EcoGreen F2 500GB not as quiet as expected

Silencing hard drives, optical drives and other storage devices

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new2spcr
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Post by new2spcr » Sun Nov 01, 2009 3:33 am

Ksanderash wrote: ...

UPDATE Well, I've asked a data recovery guru this question, and he said, that the temperature sensor on Samsung drives is the read-write head itself. And this practice is valid for most of modern drives. There are, though, exeptions -- some WD drives have a separate temperature sensor, and sometimes even more than one(!) sensor. Data collected from such sensors go through the firmware to be translated into digital code, gets individual offset, then mirrors in the SMART.
Thanks for the insight. I thought temperature sensors always were located adjacent to hot chips but man, on the read-write head? That's cool. To me it indicates that it is the temperature on the platters that has to be kept low, more so than cooling the circuits and chips.
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new2spcr
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Post by new2spcr » Sun Nov 01, 2009 3:51 am

Shamgar wrote: I also heard about that Google paper. It was discussed on the forums a couple years ago I think. A warmer drive of which temperature is around 30-35°C appears to be a "safe zone" : not too cool nor too hot.

If choosing which side of the extreme is preferable, I would rather them be a little cooler as opposed to burning hot. A cool drive can be warmed up with some disk activity and the longer you leave it running, while an already hot drive is hard to cool down to a "safe zone" even if you direct a high airflow fan at it (it may still take some time to cool it down).

I really start to get concerned for the integrity and health of my drives when they exceed 45°C. Even though they are rated to run okay up to 50°C, you don't want to be working in the extreme end of the scale for an extended time. Then again, I could just be an overly cautious person when it comes to my drives. Thankfully, Samsung's F2 EcoGreens (and possibly their recent F3 Spinpoints) run exceptionally cool, considering they are desktop drives also.

You're from Australia, I wonder if there's any data indicating that drive failures due to extreme temperatures are more common? Do people use their laptops outside their AC homes?
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Shamgar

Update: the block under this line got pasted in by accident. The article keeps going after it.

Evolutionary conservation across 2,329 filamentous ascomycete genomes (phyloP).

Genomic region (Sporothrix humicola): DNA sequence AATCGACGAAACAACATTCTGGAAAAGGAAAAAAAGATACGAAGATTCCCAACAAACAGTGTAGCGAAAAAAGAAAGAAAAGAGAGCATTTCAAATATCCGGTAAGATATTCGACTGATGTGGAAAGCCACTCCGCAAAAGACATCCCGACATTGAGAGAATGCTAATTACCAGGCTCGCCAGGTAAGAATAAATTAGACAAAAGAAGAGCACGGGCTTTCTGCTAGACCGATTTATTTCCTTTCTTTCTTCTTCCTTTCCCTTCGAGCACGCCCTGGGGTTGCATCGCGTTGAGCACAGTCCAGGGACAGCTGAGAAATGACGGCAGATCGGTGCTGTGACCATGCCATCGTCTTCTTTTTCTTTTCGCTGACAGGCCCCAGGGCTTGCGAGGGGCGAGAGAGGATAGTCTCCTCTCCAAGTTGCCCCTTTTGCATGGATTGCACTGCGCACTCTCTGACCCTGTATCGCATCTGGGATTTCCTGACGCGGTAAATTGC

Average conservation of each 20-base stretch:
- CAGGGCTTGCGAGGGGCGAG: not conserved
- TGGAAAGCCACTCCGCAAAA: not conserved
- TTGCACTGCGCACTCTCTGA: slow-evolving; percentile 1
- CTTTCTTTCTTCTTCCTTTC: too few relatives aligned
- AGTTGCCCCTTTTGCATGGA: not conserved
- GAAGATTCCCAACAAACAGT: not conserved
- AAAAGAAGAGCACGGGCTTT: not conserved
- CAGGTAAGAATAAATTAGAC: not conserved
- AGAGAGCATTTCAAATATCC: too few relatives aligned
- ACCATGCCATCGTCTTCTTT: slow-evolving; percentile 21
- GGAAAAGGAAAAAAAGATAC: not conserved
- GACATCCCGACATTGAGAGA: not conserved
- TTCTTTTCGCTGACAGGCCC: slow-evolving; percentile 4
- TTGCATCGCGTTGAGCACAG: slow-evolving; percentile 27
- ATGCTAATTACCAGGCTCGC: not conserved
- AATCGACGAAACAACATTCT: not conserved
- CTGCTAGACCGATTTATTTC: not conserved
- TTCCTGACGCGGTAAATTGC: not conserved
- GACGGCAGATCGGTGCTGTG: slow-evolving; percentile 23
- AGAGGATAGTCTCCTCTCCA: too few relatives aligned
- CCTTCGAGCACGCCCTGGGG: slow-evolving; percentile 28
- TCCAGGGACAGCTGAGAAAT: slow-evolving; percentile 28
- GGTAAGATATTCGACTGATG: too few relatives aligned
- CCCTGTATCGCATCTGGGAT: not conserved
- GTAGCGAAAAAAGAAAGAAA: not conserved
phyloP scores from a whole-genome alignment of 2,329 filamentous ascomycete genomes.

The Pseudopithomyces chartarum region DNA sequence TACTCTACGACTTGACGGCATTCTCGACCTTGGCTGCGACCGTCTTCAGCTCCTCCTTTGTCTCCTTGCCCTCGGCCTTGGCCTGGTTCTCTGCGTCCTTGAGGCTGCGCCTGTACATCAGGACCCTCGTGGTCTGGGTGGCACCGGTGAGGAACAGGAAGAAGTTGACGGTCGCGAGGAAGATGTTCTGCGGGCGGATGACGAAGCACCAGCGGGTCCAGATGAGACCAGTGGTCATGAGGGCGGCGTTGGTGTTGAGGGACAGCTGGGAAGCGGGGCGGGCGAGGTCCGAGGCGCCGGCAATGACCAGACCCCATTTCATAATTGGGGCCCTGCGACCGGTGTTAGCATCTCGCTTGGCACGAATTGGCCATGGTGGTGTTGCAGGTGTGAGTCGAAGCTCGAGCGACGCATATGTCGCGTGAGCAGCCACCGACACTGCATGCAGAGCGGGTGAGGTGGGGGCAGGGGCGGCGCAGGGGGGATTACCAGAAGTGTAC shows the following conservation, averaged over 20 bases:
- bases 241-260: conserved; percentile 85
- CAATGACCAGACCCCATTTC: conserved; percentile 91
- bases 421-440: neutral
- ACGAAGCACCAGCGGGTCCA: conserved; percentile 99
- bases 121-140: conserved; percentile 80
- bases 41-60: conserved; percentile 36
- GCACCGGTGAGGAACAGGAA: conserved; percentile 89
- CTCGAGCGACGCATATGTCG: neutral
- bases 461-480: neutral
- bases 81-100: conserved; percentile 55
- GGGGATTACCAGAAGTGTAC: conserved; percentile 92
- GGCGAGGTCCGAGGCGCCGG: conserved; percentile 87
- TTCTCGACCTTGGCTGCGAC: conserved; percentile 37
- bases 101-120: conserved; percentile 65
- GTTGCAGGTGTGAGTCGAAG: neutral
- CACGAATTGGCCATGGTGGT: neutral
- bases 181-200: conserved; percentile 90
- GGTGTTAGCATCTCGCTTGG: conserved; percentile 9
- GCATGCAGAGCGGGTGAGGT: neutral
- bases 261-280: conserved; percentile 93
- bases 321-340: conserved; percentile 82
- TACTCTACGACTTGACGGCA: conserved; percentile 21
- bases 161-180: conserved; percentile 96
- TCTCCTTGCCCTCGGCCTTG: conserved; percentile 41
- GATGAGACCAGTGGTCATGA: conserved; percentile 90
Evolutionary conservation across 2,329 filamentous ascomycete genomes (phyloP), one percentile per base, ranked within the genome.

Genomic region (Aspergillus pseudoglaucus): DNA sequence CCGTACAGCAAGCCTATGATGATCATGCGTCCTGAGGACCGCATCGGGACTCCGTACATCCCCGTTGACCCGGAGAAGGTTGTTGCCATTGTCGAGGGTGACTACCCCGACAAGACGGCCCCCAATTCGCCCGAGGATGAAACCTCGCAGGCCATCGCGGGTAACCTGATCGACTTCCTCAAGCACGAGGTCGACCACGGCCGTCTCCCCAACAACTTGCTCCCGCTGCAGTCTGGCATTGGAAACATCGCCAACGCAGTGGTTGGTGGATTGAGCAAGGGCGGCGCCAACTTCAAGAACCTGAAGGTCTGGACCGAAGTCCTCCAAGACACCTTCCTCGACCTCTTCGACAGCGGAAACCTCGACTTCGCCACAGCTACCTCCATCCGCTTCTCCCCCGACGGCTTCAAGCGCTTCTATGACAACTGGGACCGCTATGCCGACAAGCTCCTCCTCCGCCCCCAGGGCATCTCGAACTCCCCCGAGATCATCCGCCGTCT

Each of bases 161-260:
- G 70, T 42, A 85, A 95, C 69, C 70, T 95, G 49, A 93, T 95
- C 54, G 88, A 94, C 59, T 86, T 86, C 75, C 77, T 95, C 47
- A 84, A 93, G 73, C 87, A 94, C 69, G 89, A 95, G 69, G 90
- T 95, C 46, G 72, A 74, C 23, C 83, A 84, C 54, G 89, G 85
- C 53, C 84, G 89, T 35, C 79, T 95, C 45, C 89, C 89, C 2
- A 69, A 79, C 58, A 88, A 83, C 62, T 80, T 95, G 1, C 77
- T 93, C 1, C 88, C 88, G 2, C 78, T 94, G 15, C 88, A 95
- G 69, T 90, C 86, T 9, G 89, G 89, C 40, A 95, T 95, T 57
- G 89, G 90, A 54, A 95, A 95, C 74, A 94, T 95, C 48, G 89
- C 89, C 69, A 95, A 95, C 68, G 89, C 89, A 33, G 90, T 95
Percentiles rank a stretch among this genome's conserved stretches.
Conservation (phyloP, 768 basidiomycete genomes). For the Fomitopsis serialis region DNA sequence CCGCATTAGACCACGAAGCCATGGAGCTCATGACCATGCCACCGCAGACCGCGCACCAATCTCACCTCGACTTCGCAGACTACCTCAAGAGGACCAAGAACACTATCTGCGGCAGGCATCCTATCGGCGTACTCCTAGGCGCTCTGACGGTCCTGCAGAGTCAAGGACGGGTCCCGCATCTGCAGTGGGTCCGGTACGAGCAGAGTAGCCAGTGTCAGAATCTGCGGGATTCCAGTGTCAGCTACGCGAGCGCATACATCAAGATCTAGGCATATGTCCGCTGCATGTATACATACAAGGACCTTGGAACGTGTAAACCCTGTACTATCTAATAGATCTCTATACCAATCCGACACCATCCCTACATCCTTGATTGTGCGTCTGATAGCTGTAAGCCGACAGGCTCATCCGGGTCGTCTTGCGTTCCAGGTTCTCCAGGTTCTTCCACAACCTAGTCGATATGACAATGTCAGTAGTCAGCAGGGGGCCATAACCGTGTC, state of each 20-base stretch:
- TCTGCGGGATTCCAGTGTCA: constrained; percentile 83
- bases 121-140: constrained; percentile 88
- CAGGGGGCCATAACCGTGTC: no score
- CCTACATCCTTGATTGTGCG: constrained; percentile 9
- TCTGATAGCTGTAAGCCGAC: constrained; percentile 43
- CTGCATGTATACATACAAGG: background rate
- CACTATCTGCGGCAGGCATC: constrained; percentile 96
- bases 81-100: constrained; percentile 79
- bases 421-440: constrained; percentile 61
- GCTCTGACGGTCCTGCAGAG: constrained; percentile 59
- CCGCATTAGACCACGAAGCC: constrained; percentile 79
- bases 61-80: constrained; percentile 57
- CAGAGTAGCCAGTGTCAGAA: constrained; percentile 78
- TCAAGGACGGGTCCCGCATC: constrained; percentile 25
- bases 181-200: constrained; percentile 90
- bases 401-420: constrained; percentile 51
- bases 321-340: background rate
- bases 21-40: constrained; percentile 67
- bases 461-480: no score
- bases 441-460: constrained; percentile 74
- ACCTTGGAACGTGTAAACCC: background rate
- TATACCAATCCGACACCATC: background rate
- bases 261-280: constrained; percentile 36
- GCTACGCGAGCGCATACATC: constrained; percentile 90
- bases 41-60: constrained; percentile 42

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Post by Shamgar » Mon Nov 02, 2009 10:12 am

new2spcr wrote:
Shamgar wrote: I also heard about that Google paper. It was discussed on the forums a couple years ago I think. A warmer drive of which temperature is around 30-35°C appears to be a "safe zone" : not too cool nor too hot.

If choosing which side of the extreme is preferable, I would rather them be a little cooler as opposed to burning hot. A cool drive can be warmed up with some disk activity and the longer you leave it running, while an already hot drive is hard to cool down to a "safe zone" even if you direct a high airflow fan at it (it may still take some time to cool it down).

I really start to get concerned for the integrity and health of my drives when they exceed 45°C. Even though they are rated to run okay up to 50°C, you don't want to be working in the extreme end of the scale for an extended time. Then again, I could just be an overly cautious person when it comes to my drives. Thankfully, Samsung's F2 EcoGreens (and possibly their recent F3 Spinpoints) run exceptionally cool, considering they are desktop drives also.

You're from Australia, I wonder if there's any data indicating that drive failures due to extreme temperatures are more common? Do people use their laptops outside their AC homes?
Don't know if there's any more drive failures in this country than anywhere else but I imagine that prolonged use in extreme temperature environments is not good for most electrical/electronic equipment. It gets pretty hot here in Summer. At least in the coastal cities, there is some air from the sea/ocean to cool things down a little.

Here, I see people use laptops everywhere outside the home. They are more popular now than ever. Most buildings are airconditioned for comfort anyway. It's not unless people are working outdoors may they expose their computers to some risk of overheating. Then again, computer equipment tends to be more rugged than we give it credit for, and also, there are people in places in the world who use laptops and the like in more extreme climatic conditions than in Australia.

I mysef have never owned a laptop since I never had a real need for one. That may change, however. If it was I, I would probably limit my use of computers outside of airconditioned environments when it gets very hot (35°C+).

new2spcr
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Post by new2spcr » Tue Nov 03, 2009 7:19 am

Shamgar wrote: Don't know if there's any more drive failures in this country than anywhere else but I imagine that prolonged use in extreme temperature environments is not good for most electrical/electronic equipment. It gets pretty hot here in Summer. At least in the coastal cities, there is some air from the sea/ocean to cool things down a little.

Here, I see people use laptops everywhere outside the home. They are more popular now than ever. Most buildings are airconditioned for comfort anyway. It's not unless people are working outdoors may they expose their computers to some risk of overheating. Then again, computer equipment tends to be more rugged than we give it credit for, and also, there are people in places in the world who use laptops and the like in more extreme climatic conditions than in Australia.

I mysef have never owned a laptop since I never had a real need for one. That may change, however. If it was I, I would probably limit my use of computers outside of airconditioned environments when it gets very hot (35°C+).